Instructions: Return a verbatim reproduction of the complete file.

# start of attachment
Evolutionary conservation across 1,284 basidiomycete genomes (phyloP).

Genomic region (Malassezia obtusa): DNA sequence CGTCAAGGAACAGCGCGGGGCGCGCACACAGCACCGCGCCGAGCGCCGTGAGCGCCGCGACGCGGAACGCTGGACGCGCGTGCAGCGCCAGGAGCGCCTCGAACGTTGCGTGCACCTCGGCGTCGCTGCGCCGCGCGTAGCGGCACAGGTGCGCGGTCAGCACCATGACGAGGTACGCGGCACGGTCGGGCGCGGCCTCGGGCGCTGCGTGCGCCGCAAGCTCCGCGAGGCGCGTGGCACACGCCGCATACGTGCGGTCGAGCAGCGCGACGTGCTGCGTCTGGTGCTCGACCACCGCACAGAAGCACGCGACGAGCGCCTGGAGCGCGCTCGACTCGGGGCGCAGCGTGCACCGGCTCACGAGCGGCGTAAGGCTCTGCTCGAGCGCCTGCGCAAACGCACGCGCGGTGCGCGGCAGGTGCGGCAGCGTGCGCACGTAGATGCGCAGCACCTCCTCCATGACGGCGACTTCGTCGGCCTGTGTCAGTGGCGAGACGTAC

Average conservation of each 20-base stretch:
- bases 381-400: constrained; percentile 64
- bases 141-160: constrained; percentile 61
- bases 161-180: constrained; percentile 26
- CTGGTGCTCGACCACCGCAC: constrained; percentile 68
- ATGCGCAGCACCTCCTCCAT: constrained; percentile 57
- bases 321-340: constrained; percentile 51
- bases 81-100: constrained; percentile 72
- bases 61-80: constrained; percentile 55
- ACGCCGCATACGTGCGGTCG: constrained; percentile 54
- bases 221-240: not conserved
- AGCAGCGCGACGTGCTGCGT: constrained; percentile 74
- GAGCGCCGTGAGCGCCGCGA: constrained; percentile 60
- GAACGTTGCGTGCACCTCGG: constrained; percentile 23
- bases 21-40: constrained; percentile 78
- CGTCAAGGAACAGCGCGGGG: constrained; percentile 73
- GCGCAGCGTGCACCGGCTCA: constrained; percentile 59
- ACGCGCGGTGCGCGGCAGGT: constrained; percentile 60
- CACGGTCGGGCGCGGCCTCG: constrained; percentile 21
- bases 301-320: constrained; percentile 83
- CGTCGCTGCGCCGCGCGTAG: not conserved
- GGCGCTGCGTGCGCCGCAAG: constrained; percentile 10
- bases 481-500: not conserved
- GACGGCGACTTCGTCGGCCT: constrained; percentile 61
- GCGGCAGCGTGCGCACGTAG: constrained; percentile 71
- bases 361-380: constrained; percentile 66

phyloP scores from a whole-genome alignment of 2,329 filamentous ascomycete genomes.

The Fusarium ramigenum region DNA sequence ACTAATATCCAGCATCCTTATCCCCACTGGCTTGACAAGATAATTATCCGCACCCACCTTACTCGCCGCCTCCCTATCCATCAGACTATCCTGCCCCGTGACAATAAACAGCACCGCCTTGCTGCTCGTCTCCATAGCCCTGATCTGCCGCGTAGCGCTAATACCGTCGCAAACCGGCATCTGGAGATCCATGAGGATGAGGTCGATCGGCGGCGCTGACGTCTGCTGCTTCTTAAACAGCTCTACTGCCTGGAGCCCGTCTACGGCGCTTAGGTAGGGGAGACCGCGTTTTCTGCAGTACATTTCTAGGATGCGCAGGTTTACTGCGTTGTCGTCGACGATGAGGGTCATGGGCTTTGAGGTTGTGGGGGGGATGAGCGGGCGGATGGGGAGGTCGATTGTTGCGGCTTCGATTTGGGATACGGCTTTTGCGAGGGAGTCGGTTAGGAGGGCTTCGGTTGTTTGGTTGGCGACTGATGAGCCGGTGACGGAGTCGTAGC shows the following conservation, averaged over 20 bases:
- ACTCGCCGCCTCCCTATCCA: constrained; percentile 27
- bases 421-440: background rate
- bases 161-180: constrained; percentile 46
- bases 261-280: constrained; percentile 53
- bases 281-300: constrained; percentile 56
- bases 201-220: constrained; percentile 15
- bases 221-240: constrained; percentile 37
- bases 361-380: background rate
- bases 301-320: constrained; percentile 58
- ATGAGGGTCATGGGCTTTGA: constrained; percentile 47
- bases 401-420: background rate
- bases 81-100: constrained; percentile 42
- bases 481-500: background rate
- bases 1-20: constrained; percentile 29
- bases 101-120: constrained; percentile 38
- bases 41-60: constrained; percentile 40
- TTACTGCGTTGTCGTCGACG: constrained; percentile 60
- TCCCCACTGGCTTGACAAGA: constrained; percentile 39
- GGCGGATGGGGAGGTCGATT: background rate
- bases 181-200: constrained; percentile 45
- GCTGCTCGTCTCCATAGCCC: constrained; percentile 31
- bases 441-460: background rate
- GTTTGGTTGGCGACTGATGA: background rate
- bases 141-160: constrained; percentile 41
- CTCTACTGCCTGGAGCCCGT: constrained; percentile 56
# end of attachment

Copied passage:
Evolutionary conservation across 1,284 basidiomycete genomes (phyloP).

Genomic region (Malassezia obtusa): DNA sequence CGTCAAGGAACAGCGCGGGGCGCGCACACAGCACCGCGCCGAGCGCCGTGAGCGCCGCGACGCGGAACGCTGGACGCGCGTGCAGCGCCAGGAGCGCCTCGAACGTTGCGTGCACCTCGGCGTCGCTGCGCCGCGCGTAGCGGCACAGGTGCGCGGTCAGCACCATGACGAGGTACGCGGCACGGTCGGGCGCGGCCTCGGGCGCTGCGTGCGCCGCAAGCTCCGCGAGGCGCGTGGCACACGCCGCATACGTGCGGTCGAGCAGCGCGACGTGCTGCGTCTGGTGCTCGACCACCGCACAGAAGCACGCGACGAGCGCCTGGAGCGCGCTCGACTCGGGGCGCAGCGTGCACCGGCTCACGAGCGGCGTAAGGCTCTGCTCGAGCGCCTGCGCAAACGCACGCGCGGTGCGCGGCAGGTGCGGCAGCGTGCGCACGTAGATGCGCAGCACCTCCTCCATGACGGCGACTTCGTCGGCCTGTGTCAGTGGCGAGACGTAC

Average conservation of each 20-base stretch:
- bases 381-400: constrained; percentile 64
- bases 141-160: constrained; percentile 61
- bases 161-180: constrained; percentile 26
- CTGGTGCTCGACCACCGCAC: constrained; percentile 68
- ATGCGCAGCACCTCCTCCAT: constrained; percentile 57
- bases 321-340: constrained; percentile 51
- bases 81-100: constrained; percentile 72
- bases 61-80: constrained; percentile 55
- ACGCCGCATACGTGCGGTCG: constrained; percentile 54
- bases 221-240: not conserved
- AGCAGCGCGACGTGCTGCGT: constrained; percentile 74
- GAGCGCCGTGAGCGCCGCGA: constrained; percentile 60
- GAACGTTGCGTGCACCTCGG: constrained; percentile 23
- bases 21-40: constrained; percentile 78
- CGTCAAGGAACAGCGCGGGG: constrained; percentile 73
- GCGCAGCGTGCACCGGCTCA: constrained; percentile 59
- ACGCGCGGTGCGCGGCAGGT: constrained; percentile 60
- CACGGTCGGGCGCGGCCTCG: constrained; percentile 21
- bases 301-320: constrained; percentile 83
- CGTCGCTGCGCCGCGCGTAG: not conserved
- GGCGCTGCGTGCGCCGCAAG: constrained; percentile 10
- bases 481-500: not conserved
- GACGGCGACTTCGTCGGCCT: constrained; percentile 61
- GCGGCAGCGTGCGCACGTAG: constrained; percentile 71
- bases 361-380: constrained; percentile 66

phyloP scores from a whole-genome alignment of 2,329 filamentous ascomycete genomes.

The Fusarium ramigenum region DNA sequence ACTAATATCCAGCATCCTTATCCCCACTGGCTTGACAAGATAATTATCCGCACCCACCTTACTCGCCGCCTCCCTATCCATCAGACTATCCTGCCCCGTGACAATAAACAGCACCGCCTTGCTGCTCGTCTCCATAGCCCTGATCTGCCGCGTAGCGCTAATACCGTCGCAAACCGGCATCTGGAGATCCATGAGGATGAGGTCGATCGGCGGCGCTGACGTCTGCTGCTTCTTAAACAGCTCTACTGCCTGGAGCCCGTCTACGGCGCTTAGGTAGGGGAGACCGCGTTTTCTGCAGTACATTTCTAGGATGCGCAGGTTTACTGCGTTGTCGTCGACGATGAGGGTCATGGGCTTTGAGGTTGTGGGGGGGATGAGCGGGCGGATGGGGAGGTCGATTGTTGCGGCTTCGATTTGGGATACGGCTTTTGCGAGGGAGTCGGTTAGGAGGGCTTCGGTTGTTTGGTTGGCGACTGATGAGCCGGTGACGGAGTCGTAGC shows the following conservation, averaged over 20 bases:
- ACTCGCCGCCTCCCTATCCA: constrained; percentile 27
- bases 421-440: background rate
- bases 161-180: constrained; percentile 46
- bases 261-280: constrained; percentile 53
- bases 281-300: constrained; percentile 56
- bases 201-220: constrained; percentile 15
- bases 221-240: constrained; percentile 37
- bases 361-380: background rate
- bases 301-320: constrained; percentile 58
- ATGAGGGTCATGGGCTTTGA: constrained; percentile 47
- bases 401-420: background rate
- bases 81-100: constrained; percentile 42
- bases 481-500: background rate
- bases 1-20: constrained; percentile 29
- bases 101-120: constrained; percentile 38
- bases 41-60: constrained; percentile 40
- TTACTGCGTTGTCGTCGACG: constrained; percentile 60
- TCCCCACTGGCTTGACAAGA: constrained; percentile 39
- GGCGGATGGGGAGGTCGATT: background rate
- bases 181-200: constrained; percentile 45
- GCTGCTCGTCTCCATAGCCC: constrained; percentile 31
- bases 441-460: background rate
- GTTTGGTTGGCGACTGATGA: background rate
- bases 141-160: constrained; percentile 41
- CTCTACTGCCTGGAGCCCGT: constrained; percentile 56